What Are the Challenges Facing Hydrogen Infrastructure Development?

The development of hydrogen infrastructure faces several significant challenges. Firstly, the infrastructure must handle high pressure to store and transport hydrogen, which can be costly and challenging to implement. For example, hydrogen is compressed to over 700 bar for transportation. This requires specialised compressors and substantial storage containers.

Hydrogen Production Costs

Secondly, cost is a major challenge in developing hydrogen infrastructure. Hydrogen production, storage and transportation are still expensive compared to traditional energy sources. Although hydrogen costs will decrease over time, the initial investment required to develop hydrogen infrastructure can be prohibitive.

Map of hydrgeon fueling station infrastructure, 2018.
Map of hydrogen fuelling stations as of 2018. Source: Research Gate

Thirdly, current technology is not ready for large-scale hydrogen deployment. For example, electrolysers used to produce green hydrogen from renewable energy sources are not yet efficient enough or produced at scale to be economically viable.

Finally, leaking and durability are also critical issues that must be addressed. Hydrogen is a highly flammable gas that can leak from pipelines or storage tanks, creating safety concerns and increasing maintenance costs. Ensuring the durability of hydrogen infrastructure is critical for reducing costs and improving safety for the end user.

Green Hydrogen Is Necessary for the Future

Investing in the hydrogen economy is a challenging and expensive venture, but it is also a necessary one. The transition towards a low-carbon economy is crucial to mitigate the effects of climate change and reduce carbon dioxide emissions. Hydrogen fuel cells have the potential to play a significant role in this transition by providing a clean and sustainable energy source for transportation and power generation.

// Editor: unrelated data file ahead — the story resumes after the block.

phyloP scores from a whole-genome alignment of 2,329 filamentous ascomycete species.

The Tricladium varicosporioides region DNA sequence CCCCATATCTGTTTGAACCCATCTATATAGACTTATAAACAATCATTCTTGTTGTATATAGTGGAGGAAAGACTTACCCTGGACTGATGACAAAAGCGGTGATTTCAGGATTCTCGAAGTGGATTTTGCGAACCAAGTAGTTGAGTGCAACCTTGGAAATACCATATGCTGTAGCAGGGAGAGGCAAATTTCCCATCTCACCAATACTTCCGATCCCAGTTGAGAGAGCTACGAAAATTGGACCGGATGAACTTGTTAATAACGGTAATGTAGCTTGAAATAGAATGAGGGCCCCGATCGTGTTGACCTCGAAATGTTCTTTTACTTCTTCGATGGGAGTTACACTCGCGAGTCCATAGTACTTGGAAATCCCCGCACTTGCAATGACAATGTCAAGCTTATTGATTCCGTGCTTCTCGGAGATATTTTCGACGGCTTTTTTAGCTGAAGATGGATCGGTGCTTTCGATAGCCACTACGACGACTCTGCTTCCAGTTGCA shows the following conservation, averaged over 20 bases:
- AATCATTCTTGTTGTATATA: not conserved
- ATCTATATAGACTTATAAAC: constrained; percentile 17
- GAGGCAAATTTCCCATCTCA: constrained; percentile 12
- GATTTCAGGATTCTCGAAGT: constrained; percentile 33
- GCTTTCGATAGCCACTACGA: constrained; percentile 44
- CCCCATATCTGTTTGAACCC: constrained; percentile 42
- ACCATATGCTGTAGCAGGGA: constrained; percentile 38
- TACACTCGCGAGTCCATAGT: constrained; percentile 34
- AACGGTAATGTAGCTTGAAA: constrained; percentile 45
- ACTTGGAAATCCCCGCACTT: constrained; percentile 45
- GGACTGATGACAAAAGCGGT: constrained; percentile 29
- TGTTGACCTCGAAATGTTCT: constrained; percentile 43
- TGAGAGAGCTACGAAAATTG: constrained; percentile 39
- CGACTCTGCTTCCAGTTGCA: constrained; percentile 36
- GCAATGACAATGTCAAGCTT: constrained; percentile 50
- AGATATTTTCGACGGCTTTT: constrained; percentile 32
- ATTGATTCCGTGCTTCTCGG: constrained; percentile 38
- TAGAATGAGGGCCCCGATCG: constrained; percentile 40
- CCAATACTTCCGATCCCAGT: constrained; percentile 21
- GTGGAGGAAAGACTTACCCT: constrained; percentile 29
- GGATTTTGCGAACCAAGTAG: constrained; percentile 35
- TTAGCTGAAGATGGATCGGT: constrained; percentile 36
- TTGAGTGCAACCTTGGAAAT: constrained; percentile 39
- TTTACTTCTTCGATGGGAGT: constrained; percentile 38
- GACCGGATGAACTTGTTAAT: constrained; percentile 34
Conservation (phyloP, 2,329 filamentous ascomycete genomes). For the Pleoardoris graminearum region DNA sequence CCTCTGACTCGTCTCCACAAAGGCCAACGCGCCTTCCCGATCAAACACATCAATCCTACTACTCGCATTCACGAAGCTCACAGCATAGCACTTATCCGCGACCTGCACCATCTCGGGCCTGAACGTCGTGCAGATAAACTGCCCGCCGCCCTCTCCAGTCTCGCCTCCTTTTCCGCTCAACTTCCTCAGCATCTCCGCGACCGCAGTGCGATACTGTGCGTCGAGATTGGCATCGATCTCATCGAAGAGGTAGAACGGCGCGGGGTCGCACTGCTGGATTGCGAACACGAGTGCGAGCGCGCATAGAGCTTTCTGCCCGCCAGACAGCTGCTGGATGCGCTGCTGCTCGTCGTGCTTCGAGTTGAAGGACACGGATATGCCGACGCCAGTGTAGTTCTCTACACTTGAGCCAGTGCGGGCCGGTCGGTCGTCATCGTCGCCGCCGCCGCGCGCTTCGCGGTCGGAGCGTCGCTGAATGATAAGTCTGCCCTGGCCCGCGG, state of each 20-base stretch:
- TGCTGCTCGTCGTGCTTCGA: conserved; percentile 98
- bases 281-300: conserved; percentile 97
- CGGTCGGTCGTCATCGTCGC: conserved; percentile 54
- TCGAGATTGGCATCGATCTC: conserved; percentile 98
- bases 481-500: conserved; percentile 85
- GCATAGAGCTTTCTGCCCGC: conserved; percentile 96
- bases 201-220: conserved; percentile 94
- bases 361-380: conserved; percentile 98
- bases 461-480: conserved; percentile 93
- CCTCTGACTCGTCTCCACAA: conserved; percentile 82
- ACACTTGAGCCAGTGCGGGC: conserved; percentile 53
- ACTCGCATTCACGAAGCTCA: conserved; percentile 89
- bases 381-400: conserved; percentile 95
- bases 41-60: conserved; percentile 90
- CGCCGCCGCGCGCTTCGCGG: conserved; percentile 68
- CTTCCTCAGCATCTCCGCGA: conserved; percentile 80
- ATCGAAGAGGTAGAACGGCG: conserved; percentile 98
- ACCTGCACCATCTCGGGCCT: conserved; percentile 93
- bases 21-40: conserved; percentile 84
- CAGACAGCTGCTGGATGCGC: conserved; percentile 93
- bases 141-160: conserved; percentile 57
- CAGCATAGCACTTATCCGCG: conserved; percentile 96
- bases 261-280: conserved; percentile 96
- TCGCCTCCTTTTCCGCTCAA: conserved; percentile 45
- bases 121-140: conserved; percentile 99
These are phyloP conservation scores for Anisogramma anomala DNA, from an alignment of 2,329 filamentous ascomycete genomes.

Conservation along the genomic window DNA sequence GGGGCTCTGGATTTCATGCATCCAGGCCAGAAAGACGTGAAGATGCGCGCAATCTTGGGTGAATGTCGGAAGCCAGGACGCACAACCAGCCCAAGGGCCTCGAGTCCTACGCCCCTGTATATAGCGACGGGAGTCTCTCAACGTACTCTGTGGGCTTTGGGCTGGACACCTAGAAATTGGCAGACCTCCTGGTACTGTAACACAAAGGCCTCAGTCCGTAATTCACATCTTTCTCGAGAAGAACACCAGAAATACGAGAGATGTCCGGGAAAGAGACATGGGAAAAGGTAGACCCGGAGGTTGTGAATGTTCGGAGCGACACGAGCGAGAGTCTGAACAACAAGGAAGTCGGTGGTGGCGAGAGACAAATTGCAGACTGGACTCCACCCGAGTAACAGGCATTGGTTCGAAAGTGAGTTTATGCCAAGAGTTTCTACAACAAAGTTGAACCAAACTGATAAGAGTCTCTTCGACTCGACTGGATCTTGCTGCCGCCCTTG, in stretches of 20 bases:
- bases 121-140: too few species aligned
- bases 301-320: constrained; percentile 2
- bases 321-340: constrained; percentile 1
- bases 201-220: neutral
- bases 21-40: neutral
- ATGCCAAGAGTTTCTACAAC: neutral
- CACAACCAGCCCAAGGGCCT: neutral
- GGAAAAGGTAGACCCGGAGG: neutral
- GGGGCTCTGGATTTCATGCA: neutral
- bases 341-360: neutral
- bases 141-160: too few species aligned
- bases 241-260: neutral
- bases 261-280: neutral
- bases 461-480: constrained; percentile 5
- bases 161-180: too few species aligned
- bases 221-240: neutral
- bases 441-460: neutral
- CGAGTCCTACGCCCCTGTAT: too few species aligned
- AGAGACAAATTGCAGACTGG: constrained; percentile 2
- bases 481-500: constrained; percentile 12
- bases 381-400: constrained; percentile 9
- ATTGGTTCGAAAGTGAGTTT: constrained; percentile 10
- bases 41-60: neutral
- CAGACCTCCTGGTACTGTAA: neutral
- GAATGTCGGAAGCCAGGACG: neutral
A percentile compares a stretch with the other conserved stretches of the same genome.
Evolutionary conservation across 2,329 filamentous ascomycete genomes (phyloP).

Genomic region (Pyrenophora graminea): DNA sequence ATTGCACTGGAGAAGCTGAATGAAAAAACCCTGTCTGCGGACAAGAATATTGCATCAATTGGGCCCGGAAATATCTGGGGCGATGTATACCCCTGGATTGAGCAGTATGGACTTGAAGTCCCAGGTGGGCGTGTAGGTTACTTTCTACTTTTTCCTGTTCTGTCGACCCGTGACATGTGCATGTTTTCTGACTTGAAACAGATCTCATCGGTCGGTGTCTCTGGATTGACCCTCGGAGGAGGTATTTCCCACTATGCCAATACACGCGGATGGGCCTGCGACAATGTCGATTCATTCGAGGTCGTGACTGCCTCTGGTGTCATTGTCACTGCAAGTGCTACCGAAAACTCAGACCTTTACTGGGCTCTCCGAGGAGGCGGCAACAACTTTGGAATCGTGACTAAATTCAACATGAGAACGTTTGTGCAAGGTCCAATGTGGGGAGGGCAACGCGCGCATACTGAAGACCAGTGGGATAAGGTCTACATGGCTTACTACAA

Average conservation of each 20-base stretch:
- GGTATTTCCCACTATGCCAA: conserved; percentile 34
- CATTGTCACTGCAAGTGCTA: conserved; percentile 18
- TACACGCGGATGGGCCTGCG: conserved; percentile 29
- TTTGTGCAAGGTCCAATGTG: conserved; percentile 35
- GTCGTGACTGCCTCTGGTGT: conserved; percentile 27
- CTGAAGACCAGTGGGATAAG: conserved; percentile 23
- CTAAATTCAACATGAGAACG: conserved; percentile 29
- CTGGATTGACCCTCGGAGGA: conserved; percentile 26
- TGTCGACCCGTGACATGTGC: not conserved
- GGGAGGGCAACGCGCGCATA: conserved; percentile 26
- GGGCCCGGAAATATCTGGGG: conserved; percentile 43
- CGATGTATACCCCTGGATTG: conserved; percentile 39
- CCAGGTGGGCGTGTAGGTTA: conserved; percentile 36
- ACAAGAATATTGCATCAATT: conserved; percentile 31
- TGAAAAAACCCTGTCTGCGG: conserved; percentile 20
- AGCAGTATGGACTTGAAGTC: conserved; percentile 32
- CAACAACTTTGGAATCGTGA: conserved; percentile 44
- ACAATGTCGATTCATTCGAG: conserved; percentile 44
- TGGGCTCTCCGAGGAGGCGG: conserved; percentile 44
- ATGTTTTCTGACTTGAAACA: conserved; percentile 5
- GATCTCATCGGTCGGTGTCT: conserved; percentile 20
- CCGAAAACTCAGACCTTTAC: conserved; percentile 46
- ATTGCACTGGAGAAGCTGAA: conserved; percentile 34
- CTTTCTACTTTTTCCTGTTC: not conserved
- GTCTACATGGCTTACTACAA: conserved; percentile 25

Despite the challenges, governments and private companies worldwide are increasing investment in the research and development of hydrogen technologies, recognising hydrogen’s potential as a vital component of the future energy mix.

The potential benefits of an efficient green hydrogen network are enormous, including lower greenhouse gas emissions, getting rid of fossil fuels, better air quality and energy security. As we move towards a cleaner, greener future, investing in hydrogen technologies will be vital in achieving our climate goals and creating a more sustainable world for future generations.

by Eric Koons

Eric is a passionate environmental advocate that believes renewable energy is a key piece in meeting the world’s growing energy demands. He received an environmental science degree from the University of California and has worked to promote environmentally and socially sustainable practices since. Eric’s expertise extends across the environmental field, yet he maintains a strong focus on renewable energy. His work has been featured by leading environmental organizations, such as World Resources Institute and Hitachi ABB Power Grids.